> let into the counter from now on - that should keep them easy to reach, out
> of the way and clean.
> Many of our tools are kept in the drawer on the starboard side - they are
> heavy, it is low.  Heavier than the contents of the drawer on the port side,
> since this is where we keep the various pieces of documentation for all the
> equipment on board - guarantees and instructions etc. - and other things to
> do with the operation of the boat.  Hopefully this is balanced somewhat by
> all the other things that are stored on the port side...
> On that side the top lockers are used as storage for currently needed
> documents plus a miscellany of other things - envelopes, cards, bags.  The
> area below is storage for magazines, guides, books and some art supplies,
> and has a shelf on part of the top (angled slightly downward to keep the
> books on better when we’re underway) where we keep reference books beside
> the built-in cooler.  This keeps the books easy to reach when we are
> underway, and the settee is being used as our bunk.  We made curtains to
> keep the contents of that area and the books on the shelf in place while we
> are sailing - most of the time they worked well, but we’re rethinking them
> now.  We put bungee cord along the back of the settee, running in a /\/\/\
> shape between top and bottom - having borrowed the idea from Bill, whose
> boat we sailed on in the races during Friendship Weekend on Chesapeake - and
> use them to hold things like extra clothes while under way and cushions
> while at anchor.  We used hooks at the top, so we could unhook the cords
> when we needed, and eyelets at the bottom, below the level of the settee
> cushion, and knotted the cord around each eyelet.  We may replace that
> system with netting we can tuck things into.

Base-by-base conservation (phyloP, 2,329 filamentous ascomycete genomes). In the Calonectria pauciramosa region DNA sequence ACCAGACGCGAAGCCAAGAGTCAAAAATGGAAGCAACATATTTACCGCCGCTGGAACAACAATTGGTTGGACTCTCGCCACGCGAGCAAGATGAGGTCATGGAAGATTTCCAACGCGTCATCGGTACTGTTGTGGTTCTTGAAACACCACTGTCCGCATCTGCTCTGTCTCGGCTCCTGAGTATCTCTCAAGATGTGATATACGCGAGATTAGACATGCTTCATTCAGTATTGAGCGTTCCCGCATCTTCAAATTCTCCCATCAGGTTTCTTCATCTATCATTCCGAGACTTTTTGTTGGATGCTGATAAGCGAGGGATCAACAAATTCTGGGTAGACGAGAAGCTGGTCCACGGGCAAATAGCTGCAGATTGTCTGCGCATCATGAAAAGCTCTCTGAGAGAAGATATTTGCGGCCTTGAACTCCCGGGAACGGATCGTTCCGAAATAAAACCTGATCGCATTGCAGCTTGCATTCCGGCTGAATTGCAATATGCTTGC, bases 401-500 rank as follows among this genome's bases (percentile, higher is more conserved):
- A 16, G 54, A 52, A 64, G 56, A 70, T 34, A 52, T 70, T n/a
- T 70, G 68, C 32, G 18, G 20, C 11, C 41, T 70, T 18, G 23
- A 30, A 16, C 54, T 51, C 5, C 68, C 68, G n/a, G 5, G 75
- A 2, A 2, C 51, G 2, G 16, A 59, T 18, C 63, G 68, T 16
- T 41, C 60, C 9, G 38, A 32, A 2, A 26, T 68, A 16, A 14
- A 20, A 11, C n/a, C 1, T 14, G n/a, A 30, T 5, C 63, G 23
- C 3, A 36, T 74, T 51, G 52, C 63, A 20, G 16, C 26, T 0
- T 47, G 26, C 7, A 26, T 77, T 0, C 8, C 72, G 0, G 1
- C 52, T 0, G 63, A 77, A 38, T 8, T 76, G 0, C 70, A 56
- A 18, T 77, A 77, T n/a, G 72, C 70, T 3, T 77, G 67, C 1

> Instead of a single cushion we divided the settee cushion into two so that
> we can get into the lockers below more easily.  Under the cushions we made
> extra space for storing charts, which meant that we raised the cushions
> slightly.  We did this by creating two separate areas framed by 1.5” by 1.5”
> lumber and used plywood to make tops for them, then put an additional piece
> of trim along the front of the settee to hold the cushions in place.  All
> charts are stored in heavy-duty black garbage bags, flat and folded as
> little as possible (though we have to fold them to fit on the table when we
> use it as our chart table!).
> Below the charts, in the locker by the bulkhead, we store the sewing machine
> and some of the fabric we have, plus some of the sailbags, all in waterproof
> bags.  Though we did find out that some should more accurately have been
> called water-resistant.
> After using the built-in cooler as a cooler a few times, we ended up using
> it for food storage of the non-refrigerated type.  Shelves that will help
> make things in there easier to stack and reach are on the list of
> projects...  When he had the boat Gord M. constructed some very useful
> shelves around the cooler, underneath the cockpit seat by the hatch, and
> those we use for storing various small bits of navigation equipment, plus
> binoculars and (again) other miscellaneous stuff.  Cans, sugar and other
> supplies, in waterproof containers, under the floorboards - I think that
> completes the storage in the main cabin.
> Richard and Margaret 609 Into the Blue